Margaret Lee, who is a co-founder of the 47 Canal gallery, which is located directly above the James Cohan Gallery, was one of the speakers at the rally. Lee identified herself as a member of AAD, which started, according to her explanation, after CAB held her and her gallery accountable for their role in Chinatown. She said she was educated about the protests during the “Chinatown Is Not for Sale” panel at Artists Space last year and now fully supports the efforts to fight gentrification.
“This panel was last year and it was the first time it really hit me that I was unaware of the situation in Chinatown even though I had a business in Chinatown for years, and that my neighbors were suffering. All I could do was apologize and promise that I would become more active in this community and try to become a positive force,” she said. Rallying her fellow artists and art business owners, Lee formed AAD to help educate people in the art world about issues of gentrification.
“Being held accountable by the Chinatown Art Brigade gave me the opportunity to give back and I’ve never been happier. I want everyone to know, that when you’re held accountable you should say ‘thank you.’ It’s a gift to be held accountable as it will help you connect to your neighbors and become a solid human being. This is not a punishment, this is a teachable moment and we need to take this opportunity to come together and do better.” She applauded CAB and Danielle Wu, who wrote about the issue in Hyperallergic, because, she explained: “For being brave enough to talk about this issue publicly so that us Asian Americans don’t have to suffer alone. So, let’s all say, ‘Thank you!’”
Hyperallergic reached out to James Cohan Gallery for comment and received the following statement via email:
We support the right of free speech by the protesters to Omer Fast’s exhibition at the gallery. We also support our artist’s right to free expression and oppose censorship.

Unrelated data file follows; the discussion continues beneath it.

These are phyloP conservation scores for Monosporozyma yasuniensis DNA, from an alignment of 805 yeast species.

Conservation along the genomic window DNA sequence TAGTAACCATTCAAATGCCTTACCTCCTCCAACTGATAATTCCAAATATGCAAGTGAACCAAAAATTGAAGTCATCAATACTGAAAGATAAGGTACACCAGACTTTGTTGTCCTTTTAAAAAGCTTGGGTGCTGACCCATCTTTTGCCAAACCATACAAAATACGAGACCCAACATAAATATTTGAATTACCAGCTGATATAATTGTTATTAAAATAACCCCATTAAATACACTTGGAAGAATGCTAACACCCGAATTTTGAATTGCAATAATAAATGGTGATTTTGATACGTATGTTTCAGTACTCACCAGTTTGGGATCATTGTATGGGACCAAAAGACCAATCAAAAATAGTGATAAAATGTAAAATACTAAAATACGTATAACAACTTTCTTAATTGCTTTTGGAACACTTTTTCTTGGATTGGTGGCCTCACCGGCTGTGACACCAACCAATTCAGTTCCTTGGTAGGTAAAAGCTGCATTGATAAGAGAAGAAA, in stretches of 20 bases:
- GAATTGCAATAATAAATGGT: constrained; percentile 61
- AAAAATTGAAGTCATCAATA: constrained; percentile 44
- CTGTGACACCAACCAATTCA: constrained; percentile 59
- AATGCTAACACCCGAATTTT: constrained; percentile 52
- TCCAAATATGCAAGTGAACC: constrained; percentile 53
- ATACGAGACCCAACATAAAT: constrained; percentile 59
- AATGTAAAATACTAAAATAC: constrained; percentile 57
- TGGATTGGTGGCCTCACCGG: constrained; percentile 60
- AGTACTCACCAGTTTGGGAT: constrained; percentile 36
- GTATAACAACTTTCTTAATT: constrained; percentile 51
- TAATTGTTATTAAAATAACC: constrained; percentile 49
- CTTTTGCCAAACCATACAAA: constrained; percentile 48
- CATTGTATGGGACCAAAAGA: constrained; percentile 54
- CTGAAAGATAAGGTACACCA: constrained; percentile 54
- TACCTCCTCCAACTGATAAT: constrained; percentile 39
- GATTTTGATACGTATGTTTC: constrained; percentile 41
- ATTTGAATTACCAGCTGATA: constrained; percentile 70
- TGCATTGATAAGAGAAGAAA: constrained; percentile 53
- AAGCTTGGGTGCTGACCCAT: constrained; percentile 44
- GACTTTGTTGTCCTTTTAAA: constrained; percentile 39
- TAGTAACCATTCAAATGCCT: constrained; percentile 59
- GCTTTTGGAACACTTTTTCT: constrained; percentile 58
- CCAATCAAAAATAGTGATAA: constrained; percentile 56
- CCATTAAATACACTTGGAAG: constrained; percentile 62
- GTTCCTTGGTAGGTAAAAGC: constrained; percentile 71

—James Cohan Gallery.
Betty Yu doesn’t call the request censorship, and offered this answer for those who find their action divisive. “Other people have actually confronted Omer Fast and this gallery and said, have you spoken to anyone in the community? Any Chinatown residents, any community groups, anyone in the community? And they said no because this is Omer Fast’s show that he fabricated thousands of miles away in Berlin. I would say that this is not divisive actually at all because what it’s doing is centering the experiences and stories of people in Chinatown who are literally saying that this is an insult to them.
“We have folks in Chinatown Art Brigade and in CAAAV who have lived here for generations … [they] say that this is an insult to the community. What we’re saying is that we’re not trying to be divisive. In fact, we’re just trying to actually use this as a moment to teach this gallery and the artist that this is insulting to our community, that you’re equating our community to poverty porn, and it’s not. We want this to be a teaching moment … For us, literally, we’re not trying to be divisive. We’re actually saying that if you and other galleries and other gentrifiers want to be on the right side of things, if you want to make a gesture, as you say to the community, then this is not the right gesture to make. This is an insult. This is an insulting gesture to make to our community.”
I asked Yu what she would say to the artist if he was at the protest. She replied: “The first thing you should have done is research, on-the-ground research. Who did you talk to in the community? Did you talk to community groups? Did you talk to residents? Longtime residents? Newcomer immigrants in this community? Do you know that this is a community that has been thriving for over 100 years and why? I would say that if you did that, and you showed them your plans for the layout of this exhibit, they would absolutely put a screeching halt, no, stop to it because it is so insulting.
“Moreover, I would say again to him … that if he really wants to give some kind of gesture to the community through this prefab, pre-gentrification installation, that his money is better spent toward the community, donating it to community groups that are doing this. As an artist that’s being represented by James Cohan Gallery, demand that James Cohan Gallery and other galleries actually do the right thing and try to support policies that would protect Chinatown, policies like the Chinatown Working Group plan. There’s a plan right now in the works that will protect residents and businesses and longtime tenants. If he really wanted to make that gesture, that’s what he would do, and he would put James Cohan Gallery on the spot and other folks and say that they should do the same thing since he’s such a well-known artist and has such clout. That’s what I would say.”
A few passersby, all of whom appeared to be white, English-speaking men, yelled disparaging remarks at protesters, and a number of gallery visitors crossed the protest line with no attention paid to the protests. One couple even pushed a protester (the aftermath of which can be seen in the image above) out of the doorway in front of the gallery door to exit.
The gallery declined Hyperallergic’s request to speak to the artist for comment on the protest.